The official government definition of a director’s loan is as follows:
‘A director’s loan is when you (or other close family members) get money from your company that is not:
- a salary, dividend or expense repayment
- money you’ve previously paid into or loaned the company’
That seems pretty straightforward.
There’s a legal requirement for you to keep a record of any money you either borrow from or pay into the company, and this record is what is known as the ‘director’s loan account’. Money owed by or to the company is recorded on the balance sheet.
Just like a bank account, the director’s loan account can either be in credit or overdrawn, and the status of the account has implications for both your personal and the company’s tax responsibilities.
If you take money out of the company as a director’s loan HMRC expects you to pay interest on it at their ‘official rate’. Current and historic rates are available online, or if you’re unsure, give our team a call on 0191 374 0300, we’ll be happy to help.
From a personal point of view, if you pay less than the official rate of interest, the interest discount will be taxed on you as a ‘benefit in kind’ and included on your Self Assessment tax return.
On the company side, there will be a Class 1A national insurance charge on any benefit in kind calculated above.
Additionally, if the loan is still outstanding 9 months after your year end, corporation tax is due on a loan at a rate of 32.5% of the outstanding balance.
It’s necessary to look into this for the particular circumstances of your director’s loan as factors such as the amount of the loan and when it is repaid have an impact on the tax liability. When the loan is cleared, either by being repaid or written off, it might be possible to reclaim the Corporation Tax paid.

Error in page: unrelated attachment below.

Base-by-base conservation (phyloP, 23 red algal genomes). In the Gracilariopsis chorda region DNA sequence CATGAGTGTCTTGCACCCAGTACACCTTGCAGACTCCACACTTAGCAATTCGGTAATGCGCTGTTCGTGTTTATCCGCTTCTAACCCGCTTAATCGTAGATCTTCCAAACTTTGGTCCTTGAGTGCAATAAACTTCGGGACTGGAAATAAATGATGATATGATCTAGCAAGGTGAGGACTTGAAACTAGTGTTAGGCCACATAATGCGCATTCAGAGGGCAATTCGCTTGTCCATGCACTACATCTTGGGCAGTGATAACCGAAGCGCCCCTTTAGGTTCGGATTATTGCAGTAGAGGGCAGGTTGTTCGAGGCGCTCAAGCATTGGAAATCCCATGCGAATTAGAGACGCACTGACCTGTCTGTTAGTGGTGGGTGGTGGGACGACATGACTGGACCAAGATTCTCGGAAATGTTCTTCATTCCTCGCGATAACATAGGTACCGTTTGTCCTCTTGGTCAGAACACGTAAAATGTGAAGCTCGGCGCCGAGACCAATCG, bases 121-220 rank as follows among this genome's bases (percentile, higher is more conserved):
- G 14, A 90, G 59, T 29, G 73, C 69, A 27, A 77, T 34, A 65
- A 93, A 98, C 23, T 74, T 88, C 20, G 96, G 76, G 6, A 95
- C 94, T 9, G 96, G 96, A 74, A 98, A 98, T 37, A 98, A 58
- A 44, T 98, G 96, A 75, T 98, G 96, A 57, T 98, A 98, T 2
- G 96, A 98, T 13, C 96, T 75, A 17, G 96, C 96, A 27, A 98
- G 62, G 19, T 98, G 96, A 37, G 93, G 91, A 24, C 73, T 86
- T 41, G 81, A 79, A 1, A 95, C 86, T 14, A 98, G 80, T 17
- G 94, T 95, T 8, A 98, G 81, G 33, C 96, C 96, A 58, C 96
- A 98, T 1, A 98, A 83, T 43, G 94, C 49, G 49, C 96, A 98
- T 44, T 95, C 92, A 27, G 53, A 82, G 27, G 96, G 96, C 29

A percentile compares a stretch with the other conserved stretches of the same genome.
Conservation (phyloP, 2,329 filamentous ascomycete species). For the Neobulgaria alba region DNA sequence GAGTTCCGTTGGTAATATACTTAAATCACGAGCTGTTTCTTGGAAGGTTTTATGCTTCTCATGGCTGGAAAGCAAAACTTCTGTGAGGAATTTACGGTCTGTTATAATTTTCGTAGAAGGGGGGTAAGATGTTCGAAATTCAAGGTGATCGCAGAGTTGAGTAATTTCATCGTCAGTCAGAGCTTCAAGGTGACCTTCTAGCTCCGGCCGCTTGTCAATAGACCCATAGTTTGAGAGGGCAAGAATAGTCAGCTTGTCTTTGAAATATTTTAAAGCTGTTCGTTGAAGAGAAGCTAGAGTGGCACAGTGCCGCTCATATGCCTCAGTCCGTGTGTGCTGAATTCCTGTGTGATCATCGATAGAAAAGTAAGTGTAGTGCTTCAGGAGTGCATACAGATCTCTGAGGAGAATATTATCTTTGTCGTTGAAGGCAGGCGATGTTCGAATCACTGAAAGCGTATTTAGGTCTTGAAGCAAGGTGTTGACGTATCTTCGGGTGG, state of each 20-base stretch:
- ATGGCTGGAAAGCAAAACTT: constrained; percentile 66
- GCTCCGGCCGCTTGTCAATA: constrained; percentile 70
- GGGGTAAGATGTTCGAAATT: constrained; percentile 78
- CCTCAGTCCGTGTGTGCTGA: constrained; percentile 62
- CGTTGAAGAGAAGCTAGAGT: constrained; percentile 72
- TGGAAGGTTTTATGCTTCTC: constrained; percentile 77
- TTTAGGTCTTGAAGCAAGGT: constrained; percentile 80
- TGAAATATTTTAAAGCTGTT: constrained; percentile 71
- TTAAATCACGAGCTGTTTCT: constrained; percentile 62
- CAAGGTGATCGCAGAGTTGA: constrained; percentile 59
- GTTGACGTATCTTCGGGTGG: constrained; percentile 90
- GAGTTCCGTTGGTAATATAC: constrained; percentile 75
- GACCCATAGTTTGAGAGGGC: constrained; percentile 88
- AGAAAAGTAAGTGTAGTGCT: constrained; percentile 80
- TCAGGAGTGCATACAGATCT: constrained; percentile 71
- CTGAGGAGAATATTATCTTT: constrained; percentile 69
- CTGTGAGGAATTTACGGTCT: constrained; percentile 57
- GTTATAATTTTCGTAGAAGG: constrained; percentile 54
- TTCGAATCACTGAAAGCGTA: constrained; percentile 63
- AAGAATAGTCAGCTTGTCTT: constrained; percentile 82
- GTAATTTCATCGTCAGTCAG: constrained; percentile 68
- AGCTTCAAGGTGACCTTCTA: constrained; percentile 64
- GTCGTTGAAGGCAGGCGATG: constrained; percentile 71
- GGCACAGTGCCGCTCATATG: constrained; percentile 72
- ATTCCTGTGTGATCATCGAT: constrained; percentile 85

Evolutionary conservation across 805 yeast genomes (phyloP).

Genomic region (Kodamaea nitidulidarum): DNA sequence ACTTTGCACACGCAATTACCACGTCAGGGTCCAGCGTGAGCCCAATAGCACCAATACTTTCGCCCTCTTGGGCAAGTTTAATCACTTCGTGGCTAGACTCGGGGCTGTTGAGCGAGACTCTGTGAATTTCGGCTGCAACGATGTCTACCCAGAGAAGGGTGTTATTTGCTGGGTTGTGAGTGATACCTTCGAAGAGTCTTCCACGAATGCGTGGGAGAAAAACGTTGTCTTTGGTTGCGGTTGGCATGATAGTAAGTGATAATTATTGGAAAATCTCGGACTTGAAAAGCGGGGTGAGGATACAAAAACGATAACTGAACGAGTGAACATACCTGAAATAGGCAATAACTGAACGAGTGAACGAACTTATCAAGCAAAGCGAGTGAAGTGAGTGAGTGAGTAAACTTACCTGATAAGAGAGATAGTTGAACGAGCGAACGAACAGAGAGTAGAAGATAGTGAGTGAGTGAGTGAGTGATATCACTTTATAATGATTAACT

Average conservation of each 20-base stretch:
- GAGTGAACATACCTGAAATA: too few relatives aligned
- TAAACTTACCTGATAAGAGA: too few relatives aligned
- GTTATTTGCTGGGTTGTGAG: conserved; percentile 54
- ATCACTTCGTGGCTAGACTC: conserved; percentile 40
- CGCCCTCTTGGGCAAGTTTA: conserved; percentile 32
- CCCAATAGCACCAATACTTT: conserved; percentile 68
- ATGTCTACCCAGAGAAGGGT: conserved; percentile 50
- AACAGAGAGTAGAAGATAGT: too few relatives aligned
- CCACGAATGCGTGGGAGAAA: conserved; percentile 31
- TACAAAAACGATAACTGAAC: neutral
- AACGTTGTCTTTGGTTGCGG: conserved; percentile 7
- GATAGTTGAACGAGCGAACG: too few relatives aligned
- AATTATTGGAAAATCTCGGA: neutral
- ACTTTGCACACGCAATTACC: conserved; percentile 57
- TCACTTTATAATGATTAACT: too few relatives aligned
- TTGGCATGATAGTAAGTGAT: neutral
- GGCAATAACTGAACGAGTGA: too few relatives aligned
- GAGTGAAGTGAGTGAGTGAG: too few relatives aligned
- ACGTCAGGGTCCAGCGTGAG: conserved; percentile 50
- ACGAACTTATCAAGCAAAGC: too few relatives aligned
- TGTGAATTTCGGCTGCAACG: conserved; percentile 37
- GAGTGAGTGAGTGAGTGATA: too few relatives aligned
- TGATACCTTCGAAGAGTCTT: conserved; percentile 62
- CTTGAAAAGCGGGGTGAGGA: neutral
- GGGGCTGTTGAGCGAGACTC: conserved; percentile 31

If the company owes you money
We mentioned above that, like a bank account, the director’s loan account can either be in credit or overdrawn, so what happens if you put funds into the company, meaning it owes you money?
As with any loan, you can charge interest if you like. That interest is a business expense for the company and personal income for you. The company will pay you the interest less Income Tax at the basic rate, and notify HMRC using form CT61.
There’s no Corporation Tax due on any money you lend the company.
It’s both easy and complex
The rules for director’s loan accounts are relatively straightforward, but things can get confusing due to the range of possibilities affecting director’s loans. Things like when a loan was taken out, how much it was for and when/how it was settled all have tax implications for both companies and directors.
Having up-to-date numbers at your fingertips is essential. Cloud accounting makes keeping your numbers up to date easy and will avoid any nasty surprises with an overdrawn DLA.
Keep things separate
Things get additionally complicated when personal expenses and business expenses get mixed up. Our advice to small business owners would be to always manage your personal expenses and business expenses independently.
We can help
If you’re looking for help and advice regarding getting organised with expenses and bringing your director’s loan account under control, give us a call. We can help you avoid nasty tax shocks at year-end. Call now on 0191 374 0300.